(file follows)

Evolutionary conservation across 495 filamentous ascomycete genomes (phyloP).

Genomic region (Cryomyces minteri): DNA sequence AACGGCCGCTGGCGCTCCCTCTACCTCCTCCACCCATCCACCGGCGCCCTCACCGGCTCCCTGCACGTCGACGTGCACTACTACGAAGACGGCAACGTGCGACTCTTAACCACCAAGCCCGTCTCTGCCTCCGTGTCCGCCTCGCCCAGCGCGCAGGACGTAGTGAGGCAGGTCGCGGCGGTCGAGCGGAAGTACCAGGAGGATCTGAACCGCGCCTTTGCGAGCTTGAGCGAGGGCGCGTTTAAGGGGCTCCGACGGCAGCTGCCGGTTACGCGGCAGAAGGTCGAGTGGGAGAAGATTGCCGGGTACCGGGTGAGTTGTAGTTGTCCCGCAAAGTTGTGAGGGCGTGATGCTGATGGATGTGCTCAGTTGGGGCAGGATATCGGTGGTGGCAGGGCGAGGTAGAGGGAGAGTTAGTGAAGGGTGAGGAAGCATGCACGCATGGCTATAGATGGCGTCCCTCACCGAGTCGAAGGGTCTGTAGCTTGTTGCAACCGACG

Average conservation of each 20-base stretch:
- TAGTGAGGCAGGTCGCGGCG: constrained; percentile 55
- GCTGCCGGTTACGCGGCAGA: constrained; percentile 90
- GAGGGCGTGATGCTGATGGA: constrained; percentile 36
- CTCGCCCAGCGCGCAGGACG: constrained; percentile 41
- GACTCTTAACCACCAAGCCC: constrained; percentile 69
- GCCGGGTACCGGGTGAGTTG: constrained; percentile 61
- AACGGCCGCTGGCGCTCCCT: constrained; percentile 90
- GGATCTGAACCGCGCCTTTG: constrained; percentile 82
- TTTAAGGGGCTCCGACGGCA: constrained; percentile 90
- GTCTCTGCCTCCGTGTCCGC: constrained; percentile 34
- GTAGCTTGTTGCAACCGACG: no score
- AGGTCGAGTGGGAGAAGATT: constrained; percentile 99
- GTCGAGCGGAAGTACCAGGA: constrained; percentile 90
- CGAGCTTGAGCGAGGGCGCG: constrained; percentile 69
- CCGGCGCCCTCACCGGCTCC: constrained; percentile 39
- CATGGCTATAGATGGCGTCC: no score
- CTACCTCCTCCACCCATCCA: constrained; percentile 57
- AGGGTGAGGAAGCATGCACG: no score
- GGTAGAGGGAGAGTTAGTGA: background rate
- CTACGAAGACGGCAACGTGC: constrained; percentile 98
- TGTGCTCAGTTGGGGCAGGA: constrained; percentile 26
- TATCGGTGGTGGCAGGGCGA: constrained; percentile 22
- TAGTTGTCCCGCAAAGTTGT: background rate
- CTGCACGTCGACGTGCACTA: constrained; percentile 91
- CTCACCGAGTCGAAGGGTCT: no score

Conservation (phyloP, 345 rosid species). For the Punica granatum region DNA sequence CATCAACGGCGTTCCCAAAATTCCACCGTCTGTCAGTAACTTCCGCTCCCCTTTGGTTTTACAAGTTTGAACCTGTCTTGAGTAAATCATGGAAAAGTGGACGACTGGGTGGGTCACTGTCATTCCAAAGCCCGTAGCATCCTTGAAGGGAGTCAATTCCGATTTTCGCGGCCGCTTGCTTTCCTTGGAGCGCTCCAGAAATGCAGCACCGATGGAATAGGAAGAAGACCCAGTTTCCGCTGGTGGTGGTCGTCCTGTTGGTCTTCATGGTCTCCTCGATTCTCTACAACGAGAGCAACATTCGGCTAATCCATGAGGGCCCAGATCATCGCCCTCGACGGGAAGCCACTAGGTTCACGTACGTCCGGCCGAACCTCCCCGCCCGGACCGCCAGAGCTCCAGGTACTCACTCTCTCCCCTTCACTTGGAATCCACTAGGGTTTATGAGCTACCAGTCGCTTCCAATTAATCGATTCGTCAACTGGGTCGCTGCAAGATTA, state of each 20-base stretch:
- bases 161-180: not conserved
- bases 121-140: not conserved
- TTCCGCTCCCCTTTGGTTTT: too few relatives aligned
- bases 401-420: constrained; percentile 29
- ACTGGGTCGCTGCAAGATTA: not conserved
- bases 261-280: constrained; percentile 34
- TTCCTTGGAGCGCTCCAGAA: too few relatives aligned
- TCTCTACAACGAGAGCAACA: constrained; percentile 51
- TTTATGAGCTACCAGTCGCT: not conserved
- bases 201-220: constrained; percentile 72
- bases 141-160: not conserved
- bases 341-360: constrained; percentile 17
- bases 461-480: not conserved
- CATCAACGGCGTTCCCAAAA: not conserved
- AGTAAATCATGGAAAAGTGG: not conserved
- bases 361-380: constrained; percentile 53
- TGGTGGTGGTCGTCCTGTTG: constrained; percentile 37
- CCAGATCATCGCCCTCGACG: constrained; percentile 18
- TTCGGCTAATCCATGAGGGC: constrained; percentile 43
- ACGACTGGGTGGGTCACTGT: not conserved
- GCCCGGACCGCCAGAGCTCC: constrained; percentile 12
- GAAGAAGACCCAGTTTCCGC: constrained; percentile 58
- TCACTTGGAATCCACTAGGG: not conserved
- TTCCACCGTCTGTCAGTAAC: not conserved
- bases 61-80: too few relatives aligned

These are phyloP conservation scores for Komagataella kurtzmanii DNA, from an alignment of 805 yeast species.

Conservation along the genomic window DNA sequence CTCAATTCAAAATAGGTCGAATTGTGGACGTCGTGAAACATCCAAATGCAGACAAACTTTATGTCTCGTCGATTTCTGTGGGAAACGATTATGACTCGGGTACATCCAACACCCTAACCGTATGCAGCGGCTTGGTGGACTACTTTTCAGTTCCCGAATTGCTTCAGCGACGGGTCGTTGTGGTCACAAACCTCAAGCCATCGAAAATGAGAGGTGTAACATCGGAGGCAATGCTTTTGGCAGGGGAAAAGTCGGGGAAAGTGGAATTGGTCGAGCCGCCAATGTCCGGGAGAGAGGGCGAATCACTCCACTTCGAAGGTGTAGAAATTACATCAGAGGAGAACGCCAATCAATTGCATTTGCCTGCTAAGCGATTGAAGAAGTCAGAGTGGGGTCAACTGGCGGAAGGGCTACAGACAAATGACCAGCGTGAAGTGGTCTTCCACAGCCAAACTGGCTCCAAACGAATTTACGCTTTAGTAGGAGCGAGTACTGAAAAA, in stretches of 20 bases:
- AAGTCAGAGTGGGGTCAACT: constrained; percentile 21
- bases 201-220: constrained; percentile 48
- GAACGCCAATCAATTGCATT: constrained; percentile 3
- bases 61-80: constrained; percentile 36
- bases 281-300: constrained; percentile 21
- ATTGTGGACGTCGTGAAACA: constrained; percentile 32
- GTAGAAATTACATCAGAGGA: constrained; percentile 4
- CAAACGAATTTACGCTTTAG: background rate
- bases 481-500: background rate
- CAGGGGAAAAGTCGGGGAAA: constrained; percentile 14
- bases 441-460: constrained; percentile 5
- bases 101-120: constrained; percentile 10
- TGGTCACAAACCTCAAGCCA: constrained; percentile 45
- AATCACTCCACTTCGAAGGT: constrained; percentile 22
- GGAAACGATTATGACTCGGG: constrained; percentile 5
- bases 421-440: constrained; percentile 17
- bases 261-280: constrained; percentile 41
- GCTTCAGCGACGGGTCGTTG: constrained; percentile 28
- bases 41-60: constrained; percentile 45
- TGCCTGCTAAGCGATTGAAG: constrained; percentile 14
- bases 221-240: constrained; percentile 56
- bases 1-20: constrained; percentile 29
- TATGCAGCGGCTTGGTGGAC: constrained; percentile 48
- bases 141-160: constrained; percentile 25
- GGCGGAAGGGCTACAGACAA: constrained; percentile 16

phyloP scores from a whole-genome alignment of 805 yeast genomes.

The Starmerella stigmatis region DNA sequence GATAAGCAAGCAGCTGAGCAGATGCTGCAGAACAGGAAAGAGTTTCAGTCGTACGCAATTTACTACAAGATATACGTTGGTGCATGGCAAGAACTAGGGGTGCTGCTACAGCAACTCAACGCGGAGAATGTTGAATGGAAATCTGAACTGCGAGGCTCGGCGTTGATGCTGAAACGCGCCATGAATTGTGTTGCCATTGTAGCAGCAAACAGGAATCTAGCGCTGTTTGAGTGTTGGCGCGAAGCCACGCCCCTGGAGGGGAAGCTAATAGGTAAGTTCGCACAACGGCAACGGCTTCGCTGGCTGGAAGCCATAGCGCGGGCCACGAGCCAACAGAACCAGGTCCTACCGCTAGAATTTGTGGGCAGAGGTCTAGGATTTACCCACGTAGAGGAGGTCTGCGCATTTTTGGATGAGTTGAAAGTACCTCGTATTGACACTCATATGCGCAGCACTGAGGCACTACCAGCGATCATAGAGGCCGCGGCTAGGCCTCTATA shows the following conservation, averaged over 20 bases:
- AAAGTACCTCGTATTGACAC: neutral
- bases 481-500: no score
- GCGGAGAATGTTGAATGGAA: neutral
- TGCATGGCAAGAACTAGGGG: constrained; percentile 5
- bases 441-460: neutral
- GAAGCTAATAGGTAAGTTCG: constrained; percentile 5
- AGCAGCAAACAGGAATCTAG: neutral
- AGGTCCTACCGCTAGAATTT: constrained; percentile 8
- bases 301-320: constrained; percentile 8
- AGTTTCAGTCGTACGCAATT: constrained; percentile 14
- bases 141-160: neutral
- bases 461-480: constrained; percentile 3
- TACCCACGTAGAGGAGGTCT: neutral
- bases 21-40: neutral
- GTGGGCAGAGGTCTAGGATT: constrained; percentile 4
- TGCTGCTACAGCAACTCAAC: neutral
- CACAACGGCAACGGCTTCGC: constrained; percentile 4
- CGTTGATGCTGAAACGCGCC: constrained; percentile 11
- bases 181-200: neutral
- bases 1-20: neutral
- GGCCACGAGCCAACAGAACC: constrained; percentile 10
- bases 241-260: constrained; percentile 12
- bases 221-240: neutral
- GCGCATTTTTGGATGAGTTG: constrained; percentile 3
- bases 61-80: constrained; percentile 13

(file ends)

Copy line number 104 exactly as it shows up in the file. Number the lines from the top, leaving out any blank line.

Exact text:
- GGCCACGAGCCAACAGAACC: constrained; percentile 10